Are Your Study Methods Effective?

guest written by Michelle Deets Haynes of Clarity Learning

Have you considered whether your own study methods are working for you or against you? Study methods that consume too much time and don’t prepare you well can leave you feeling frustrated and too unmotivated to continue. Whether you’re a busy middle or high school student, a new college student, or a working adult who is juggling classes with family demands, there’s no time for ineffective study techniques.

I consider weak study techniques to be those that leave you feeling rushed, drained, overwhelmed, or bored. They leave your eyes watering while your brain wanders off. However, active, effective study methods leave you saying:

  • I really don’t mind studying this way.
  • I know this, this, and this.
  • I need to review these things here.
  • I still have time to master this material.

Here are three ways to set up and employ active, confidence-building study methods:

1. Plan ahead and study in chunks. Don’t cram. Cramming leads to mixed-up terms, forgotten steps, and that awful fog of self-doubt that settles on you during the test. It’s better to find several small chunks of time to commit a few concepts and terms to memory than to wait until you “have enough time.”

Smartphones can easily carry around your notes. Review a few pieces of material as you ride to school, wait for your parents, or wait for your own children to finish an activity. That having said, make sure you study everything together at some point in case there are terms or steps that are similar and easily confused. You’re a busy person; utilize your breaks to spread out your study sessions and avoid cramming.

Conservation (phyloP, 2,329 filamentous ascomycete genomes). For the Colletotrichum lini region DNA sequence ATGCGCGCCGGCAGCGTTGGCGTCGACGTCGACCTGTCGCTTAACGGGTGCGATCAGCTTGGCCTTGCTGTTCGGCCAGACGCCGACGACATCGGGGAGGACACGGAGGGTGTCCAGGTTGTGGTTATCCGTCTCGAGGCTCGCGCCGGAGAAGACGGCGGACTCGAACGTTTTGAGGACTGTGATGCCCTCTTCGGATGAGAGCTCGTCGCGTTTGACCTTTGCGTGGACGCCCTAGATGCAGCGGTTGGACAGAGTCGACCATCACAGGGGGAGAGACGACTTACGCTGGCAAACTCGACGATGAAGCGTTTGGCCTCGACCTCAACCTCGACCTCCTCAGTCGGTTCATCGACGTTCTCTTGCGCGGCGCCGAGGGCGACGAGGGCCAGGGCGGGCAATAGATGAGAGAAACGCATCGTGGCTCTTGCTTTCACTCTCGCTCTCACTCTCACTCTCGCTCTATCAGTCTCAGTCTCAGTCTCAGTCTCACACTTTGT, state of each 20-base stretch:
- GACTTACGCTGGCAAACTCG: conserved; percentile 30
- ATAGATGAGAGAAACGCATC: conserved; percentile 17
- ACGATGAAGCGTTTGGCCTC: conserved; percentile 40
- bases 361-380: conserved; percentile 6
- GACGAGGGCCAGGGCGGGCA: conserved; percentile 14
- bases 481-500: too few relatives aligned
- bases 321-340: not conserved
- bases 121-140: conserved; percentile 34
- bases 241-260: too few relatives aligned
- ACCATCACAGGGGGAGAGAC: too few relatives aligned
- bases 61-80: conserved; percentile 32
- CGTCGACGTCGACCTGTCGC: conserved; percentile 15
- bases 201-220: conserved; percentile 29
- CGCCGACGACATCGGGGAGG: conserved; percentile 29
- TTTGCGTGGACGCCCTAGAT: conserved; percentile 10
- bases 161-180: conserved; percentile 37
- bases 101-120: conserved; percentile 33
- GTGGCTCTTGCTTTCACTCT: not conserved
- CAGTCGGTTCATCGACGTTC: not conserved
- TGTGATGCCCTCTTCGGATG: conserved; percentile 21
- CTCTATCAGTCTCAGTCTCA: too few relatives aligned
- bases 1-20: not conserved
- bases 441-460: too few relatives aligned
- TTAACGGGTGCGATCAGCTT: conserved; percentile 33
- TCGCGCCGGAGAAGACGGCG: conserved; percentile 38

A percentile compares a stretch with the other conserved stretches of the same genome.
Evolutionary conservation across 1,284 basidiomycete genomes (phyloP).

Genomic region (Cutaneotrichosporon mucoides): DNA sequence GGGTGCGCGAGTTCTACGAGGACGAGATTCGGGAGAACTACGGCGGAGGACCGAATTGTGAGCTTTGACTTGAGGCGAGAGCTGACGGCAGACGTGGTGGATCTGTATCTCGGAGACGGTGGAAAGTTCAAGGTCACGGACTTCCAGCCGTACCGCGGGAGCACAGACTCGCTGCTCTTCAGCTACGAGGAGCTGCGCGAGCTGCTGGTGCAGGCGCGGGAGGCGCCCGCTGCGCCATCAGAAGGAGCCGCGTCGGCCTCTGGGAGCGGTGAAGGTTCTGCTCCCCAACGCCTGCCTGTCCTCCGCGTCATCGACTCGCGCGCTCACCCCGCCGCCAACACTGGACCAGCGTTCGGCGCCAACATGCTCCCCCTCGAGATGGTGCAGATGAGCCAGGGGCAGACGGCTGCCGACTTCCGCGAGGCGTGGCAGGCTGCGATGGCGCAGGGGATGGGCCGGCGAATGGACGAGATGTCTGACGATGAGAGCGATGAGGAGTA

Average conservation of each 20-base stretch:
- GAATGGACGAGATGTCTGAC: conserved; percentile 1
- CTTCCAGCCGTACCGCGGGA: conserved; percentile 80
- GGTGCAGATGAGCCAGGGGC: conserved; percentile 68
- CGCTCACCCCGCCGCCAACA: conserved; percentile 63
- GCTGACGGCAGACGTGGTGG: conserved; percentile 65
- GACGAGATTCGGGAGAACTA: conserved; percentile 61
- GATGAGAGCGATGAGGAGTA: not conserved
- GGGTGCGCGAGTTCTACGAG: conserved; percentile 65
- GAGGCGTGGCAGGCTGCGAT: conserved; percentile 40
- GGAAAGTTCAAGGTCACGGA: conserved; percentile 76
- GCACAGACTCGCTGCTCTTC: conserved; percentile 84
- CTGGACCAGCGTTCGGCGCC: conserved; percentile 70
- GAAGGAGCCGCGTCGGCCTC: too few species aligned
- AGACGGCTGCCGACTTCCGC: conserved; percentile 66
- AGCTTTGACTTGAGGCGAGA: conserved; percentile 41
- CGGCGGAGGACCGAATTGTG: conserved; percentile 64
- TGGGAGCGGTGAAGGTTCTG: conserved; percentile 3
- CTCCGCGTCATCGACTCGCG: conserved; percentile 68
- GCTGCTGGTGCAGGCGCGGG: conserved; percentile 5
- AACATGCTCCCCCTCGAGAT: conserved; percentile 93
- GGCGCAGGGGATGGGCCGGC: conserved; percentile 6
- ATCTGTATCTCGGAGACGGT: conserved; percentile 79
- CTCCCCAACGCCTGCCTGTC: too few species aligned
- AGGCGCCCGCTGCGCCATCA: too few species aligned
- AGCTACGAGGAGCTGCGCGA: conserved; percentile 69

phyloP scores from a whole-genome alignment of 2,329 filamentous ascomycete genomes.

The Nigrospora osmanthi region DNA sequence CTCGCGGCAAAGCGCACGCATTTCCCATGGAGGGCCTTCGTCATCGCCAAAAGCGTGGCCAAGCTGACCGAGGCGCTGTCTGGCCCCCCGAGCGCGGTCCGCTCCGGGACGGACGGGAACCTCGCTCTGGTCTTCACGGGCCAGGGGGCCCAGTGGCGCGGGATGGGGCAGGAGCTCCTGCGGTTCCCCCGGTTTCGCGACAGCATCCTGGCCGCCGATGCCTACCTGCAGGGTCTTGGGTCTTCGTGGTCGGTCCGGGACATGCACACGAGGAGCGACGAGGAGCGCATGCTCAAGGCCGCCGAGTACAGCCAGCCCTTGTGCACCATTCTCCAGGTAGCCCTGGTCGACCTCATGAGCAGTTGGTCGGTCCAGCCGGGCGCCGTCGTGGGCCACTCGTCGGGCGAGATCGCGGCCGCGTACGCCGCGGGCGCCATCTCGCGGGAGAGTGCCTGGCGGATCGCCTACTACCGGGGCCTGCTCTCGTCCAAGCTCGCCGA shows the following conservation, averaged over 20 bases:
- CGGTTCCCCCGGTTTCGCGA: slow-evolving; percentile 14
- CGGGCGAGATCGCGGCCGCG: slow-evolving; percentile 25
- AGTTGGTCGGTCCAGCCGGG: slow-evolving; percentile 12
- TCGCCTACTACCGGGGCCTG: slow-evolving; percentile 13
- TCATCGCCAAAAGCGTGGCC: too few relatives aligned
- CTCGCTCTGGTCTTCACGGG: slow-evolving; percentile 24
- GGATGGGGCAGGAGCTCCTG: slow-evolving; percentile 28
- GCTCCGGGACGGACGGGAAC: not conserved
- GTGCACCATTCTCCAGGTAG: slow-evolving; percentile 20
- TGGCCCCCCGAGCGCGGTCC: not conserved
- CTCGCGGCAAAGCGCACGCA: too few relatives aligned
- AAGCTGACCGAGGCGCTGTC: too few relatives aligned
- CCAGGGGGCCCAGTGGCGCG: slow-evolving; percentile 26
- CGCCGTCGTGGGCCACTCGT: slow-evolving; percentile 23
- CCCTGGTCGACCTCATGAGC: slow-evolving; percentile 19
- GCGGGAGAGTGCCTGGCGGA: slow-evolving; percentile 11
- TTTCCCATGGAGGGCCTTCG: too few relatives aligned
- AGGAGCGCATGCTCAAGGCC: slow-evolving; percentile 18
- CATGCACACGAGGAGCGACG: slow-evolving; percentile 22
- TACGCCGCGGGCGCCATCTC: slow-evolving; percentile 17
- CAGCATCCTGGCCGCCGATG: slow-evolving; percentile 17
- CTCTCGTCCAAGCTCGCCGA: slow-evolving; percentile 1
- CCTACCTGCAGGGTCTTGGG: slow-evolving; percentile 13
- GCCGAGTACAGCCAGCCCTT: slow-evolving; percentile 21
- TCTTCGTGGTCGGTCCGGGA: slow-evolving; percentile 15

2. In order to retain information, you must be alert and have the intent to retain. Get your body involved in the game. Just reading text off a website, flashcard, or page lacks the impact and retention of DOING SOMETHING with that text. Use an active website like to enter terms and manipulate them with the online drag-and-drop games or the voice recognition software.

Also, I prefer matching cards to standard flashcards. Rather than front and back cards, write the terms on one card, the definitions on another. Spread the terms out on the table. Then, similar to dealing cards, match the terms and definitions by placing the correct cards on top of each other. Between scanning for the partner cards, physically setting one card atop another, and checking the answer, you’re actively participating in your study session.

If you zone out while reading, create your study materials as you go to keep yourself tuned in. Read a paragraph and then think of two or three questions and answers. Write them on your cards or type them into your online flashcard system. Presto! You’ve become an active, alert student! No more sleepily reading and re-reading the text to absorb the data. You don’t have time for that!

3. Quiz yourself as part of your study program. Don’t be lured into that over-confident feeling of knowing something without quizzing yourself to see if you truly do know it. As noted in my blog post “Test Yourself Before You Take a Test,” research has shown that self-testing aids retention.

Flashcards can give you that, “Sure, that’s what I meant to say!” feeling. Take the next step. Read the question on the card and then write your answer on a tablet-sized white board to see if you really committed the information to memory. Digital flash cards are just as “fudge-able” and static as the old, 3-by-5 species. Pull up your digital flashcard and write your answer on a white board. Or, speak your answer into the notes recorder of your phone. Hesitations in your recording will expose any uncertainty and point to the areas that need more reinforcement.

Be active when you study. Stay alert through motion, drawing, and voice. Get creative and ask yourself, “How would I make a six-year-old do this?” Then set that up for yourself. Most importantly, ask yourself, “Am I working actively, or am I drifting?” Once you drift, you’re wasting time, and your time is too precious to waste!


About the author: Michelle Deets Haynes is the founder and owner of Clarity Learning, an in-home tutoring service that has served Orange County, CA since 2001.

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